Leader: The coalition must face down the security establishment

Control orders remain an illiberal and ineffective response to the terrorist threat.

One of the few redeeming features of the coalition government has been its commitment to civil liberties. Since the election, identity cards have been scrapped, stop-and-search has been suspended and greater regulation of CCTV has been introduced. But faced with the challenge of repealing New Labour's draconian anti-terrorism legislation, ministers seem likely to fall at the first hurdle.

The government's counterterrorism review is expected to approve the continued use of "control orders" - better described as a kind of house arrest. Indeed, the coalition is known to have imposed two new control orders since taking office in May. The Home Secretary, Theresa May, has already rebuked the former director of public prosecutions Ken Macdonald, who is overseeing the review, for warning that he would publicly denounce any decision to retain the orders. Like all too many of her predecessors, Mrs May has been captured by the Whitehall securocrats, who jealously guard the powers awarded to them. The discovery of the cargo bombs plot has strengthened their hand in recent days.

Yet control orders remain an illiberal and ineffective response to the continued terrorist threat. In the five years since the Labour government introduced them, the case for their repeal has strengthened. The orders undermine the presumption of innocence, a cornerstone of British liberty since Magna Carta, and allow punishment without trial. The ability of the executive directly to impose a control order represents a grave violation of judicial independence.

But not only have control orders undermined liberty, they have also endangered public safety. Of the 45 men subjected to control orders since 2005, at least seven have absconded, including Zeeshan Siddiqui, who was allegedly a close associate of the London Underground bomber Shehzad Tanweer. Spurious talk of a "balance" between liberty and security masks the reality that control orders have advanced neither. As Benjamin Franklin presciently argued: "Those who would give up essential liberty to purchase a little temporary safety deserve neither and will lose both."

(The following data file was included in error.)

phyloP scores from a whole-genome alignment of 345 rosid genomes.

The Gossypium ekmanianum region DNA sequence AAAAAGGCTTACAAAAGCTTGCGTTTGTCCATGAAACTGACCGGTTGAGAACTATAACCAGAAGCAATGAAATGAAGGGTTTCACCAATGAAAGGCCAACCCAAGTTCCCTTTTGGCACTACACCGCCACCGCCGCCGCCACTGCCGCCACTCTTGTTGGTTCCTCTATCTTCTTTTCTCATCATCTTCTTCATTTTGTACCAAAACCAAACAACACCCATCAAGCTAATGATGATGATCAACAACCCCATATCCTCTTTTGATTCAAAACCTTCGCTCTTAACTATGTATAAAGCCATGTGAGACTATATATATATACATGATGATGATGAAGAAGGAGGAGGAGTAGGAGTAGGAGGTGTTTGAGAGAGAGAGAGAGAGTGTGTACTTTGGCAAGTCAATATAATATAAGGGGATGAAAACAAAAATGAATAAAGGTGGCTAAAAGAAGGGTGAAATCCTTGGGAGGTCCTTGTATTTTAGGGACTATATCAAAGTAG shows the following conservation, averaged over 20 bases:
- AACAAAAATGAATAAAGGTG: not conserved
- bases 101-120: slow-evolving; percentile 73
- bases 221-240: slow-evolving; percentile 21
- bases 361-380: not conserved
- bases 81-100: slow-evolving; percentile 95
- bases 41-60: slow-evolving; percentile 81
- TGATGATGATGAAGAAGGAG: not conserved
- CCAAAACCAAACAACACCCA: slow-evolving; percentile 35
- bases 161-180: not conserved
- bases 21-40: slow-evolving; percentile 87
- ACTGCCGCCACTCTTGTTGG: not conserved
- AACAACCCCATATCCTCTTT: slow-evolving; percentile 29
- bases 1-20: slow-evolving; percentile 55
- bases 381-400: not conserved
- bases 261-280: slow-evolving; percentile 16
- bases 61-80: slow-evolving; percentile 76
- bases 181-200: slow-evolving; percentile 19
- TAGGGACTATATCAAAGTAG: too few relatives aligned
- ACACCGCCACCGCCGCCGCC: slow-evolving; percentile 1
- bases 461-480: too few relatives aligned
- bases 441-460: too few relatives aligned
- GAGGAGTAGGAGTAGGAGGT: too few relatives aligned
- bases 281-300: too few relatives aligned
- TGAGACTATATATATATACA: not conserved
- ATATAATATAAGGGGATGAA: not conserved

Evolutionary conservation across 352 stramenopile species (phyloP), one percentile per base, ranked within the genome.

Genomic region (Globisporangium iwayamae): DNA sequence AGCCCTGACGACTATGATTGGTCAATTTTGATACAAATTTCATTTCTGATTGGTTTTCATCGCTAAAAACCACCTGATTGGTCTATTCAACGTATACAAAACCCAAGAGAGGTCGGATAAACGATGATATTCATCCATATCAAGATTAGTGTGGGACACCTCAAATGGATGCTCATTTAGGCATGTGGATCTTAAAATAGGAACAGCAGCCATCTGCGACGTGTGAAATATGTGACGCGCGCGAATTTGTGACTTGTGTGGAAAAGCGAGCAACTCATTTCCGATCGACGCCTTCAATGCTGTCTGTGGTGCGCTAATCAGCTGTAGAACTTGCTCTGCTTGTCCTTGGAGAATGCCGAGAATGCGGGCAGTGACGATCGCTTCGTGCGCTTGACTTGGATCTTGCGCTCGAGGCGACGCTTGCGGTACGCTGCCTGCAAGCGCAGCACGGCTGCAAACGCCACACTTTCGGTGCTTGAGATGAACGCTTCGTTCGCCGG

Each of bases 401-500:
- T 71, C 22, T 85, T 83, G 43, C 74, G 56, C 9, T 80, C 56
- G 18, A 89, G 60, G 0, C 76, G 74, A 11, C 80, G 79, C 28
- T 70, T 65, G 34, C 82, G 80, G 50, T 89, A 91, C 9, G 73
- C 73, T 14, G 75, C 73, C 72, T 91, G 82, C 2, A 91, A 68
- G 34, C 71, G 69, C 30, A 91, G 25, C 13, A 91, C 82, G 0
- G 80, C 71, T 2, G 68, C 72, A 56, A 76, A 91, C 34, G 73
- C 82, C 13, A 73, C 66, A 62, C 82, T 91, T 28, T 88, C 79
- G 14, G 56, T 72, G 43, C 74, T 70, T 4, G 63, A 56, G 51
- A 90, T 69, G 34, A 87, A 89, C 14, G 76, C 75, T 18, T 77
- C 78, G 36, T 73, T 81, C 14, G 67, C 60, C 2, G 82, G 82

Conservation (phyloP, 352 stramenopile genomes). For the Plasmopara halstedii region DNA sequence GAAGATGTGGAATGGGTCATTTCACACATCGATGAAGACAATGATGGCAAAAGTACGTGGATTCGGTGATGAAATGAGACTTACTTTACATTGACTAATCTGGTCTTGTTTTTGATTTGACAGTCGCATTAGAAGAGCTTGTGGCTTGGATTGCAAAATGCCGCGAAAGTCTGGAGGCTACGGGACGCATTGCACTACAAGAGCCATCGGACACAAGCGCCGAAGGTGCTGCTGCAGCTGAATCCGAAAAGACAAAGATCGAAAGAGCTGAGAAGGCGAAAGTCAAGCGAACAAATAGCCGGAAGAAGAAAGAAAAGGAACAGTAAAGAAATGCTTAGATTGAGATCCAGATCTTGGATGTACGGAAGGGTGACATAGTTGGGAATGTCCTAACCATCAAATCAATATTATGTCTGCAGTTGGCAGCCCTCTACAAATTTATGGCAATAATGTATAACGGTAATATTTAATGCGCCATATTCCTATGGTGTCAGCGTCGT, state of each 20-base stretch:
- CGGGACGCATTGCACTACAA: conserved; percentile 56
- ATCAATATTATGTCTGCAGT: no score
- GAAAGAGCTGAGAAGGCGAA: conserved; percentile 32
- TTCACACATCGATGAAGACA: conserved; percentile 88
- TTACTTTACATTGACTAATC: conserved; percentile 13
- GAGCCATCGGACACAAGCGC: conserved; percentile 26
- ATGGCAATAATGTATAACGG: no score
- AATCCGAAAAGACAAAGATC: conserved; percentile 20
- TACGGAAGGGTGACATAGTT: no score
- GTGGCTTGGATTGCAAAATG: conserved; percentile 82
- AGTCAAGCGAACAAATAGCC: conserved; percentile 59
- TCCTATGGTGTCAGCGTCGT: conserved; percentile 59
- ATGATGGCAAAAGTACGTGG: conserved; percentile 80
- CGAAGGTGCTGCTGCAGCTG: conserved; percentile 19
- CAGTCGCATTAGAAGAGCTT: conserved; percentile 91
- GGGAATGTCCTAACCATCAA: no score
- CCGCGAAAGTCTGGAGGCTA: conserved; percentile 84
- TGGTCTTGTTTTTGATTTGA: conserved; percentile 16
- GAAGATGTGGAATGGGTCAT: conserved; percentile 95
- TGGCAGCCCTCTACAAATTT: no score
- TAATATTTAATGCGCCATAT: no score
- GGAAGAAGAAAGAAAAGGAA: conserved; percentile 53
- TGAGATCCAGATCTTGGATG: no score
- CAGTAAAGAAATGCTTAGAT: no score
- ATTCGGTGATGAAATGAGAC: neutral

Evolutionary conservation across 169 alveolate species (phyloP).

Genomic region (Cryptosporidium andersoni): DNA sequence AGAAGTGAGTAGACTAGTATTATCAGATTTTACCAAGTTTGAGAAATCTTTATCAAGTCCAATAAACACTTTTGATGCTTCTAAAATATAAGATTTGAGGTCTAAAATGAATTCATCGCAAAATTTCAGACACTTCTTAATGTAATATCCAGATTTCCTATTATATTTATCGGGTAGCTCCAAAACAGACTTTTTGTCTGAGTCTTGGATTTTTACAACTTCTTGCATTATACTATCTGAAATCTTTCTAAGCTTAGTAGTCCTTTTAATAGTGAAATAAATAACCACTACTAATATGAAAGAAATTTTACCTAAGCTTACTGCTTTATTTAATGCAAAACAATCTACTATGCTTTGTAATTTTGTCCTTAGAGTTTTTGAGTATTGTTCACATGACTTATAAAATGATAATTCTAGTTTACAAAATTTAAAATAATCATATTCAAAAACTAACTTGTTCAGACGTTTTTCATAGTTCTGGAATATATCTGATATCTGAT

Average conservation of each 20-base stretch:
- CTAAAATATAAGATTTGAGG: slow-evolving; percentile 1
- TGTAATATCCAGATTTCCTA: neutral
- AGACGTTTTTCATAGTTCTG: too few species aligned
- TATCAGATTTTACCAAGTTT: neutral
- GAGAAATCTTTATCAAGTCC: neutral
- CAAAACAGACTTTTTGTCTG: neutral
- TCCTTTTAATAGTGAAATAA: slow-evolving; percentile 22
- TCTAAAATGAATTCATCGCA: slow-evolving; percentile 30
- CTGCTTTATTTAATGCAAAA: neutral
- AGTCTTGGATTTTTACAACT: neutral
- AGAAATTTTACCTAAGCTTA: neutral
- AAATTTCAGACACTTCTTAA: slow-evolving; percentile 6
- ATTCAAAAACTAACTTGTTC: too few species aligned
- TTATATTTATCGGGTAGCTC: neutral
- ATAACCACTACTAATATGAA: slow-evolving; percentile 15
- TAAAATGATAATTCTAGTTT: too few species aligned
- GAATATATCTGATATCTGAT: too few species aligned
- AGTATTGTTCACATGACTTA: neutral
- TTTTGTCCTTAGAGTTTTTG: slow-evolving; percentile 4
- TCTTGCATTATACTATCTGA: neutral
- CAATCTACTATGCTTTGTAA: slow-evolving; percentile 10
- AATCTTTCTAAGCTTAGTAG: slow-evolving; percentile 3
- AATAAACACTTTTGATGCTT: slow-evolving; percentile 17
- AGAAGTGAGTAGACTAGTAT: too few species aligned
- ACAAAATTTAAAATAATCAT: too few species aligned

The advocates of control orders would be more convincing if there were no liberal alternative. But there is: to permit the use of intercept evidence and to charge those suspected of terrorism in open court. The Liberal Democrats' manifesto was admirably clear on this point: "The best way to combat terrorism is to prosecute terrorists, not give away hard-won British freedoms." Since then, the Energy Secretary, Chris Huhne, has reaffirmed his opposition to the "Kafka-esque" control orders. Should he and the other Liberal Democrat cabinet ministers now fall into line, their reputations will suffer irrevocable damage. Nick Clegg claims that his presence in the government has pushed Conservative ministers in a more liberal direction. On control orders, he has a chance to live up to this boast. The issue is also a test of Ed Miliband's promise to remake Labour as a party of civil liberties. He must resist the influence of those MPs who are never happier than when attacking the Tories as "soft on terror". Even the former security minister Tony McNulty - one of those originally responsible for the legislation - now admits that control orders are a "clumsy tool" that should be abandoned.

Beyond control orders, the government deserves credit for its plan to reduce the current, 28-day detention limit - the longest pre-charge detention period of any western democracy - to 14 days. But ministers must not reserve the option to put suspects on a further 14 days of "very restricted bail". The coalition came to power vowing to reverse "the substantial erosion of civil liberties" under Labour and to "roll back state intrusion". If it is to live up to these lofty promises, it must face down the security establishment and abandon an anti-terror strategy that has failed.

This article first appeared in the 08 November 2010 issue of the New Statesman, Israel divided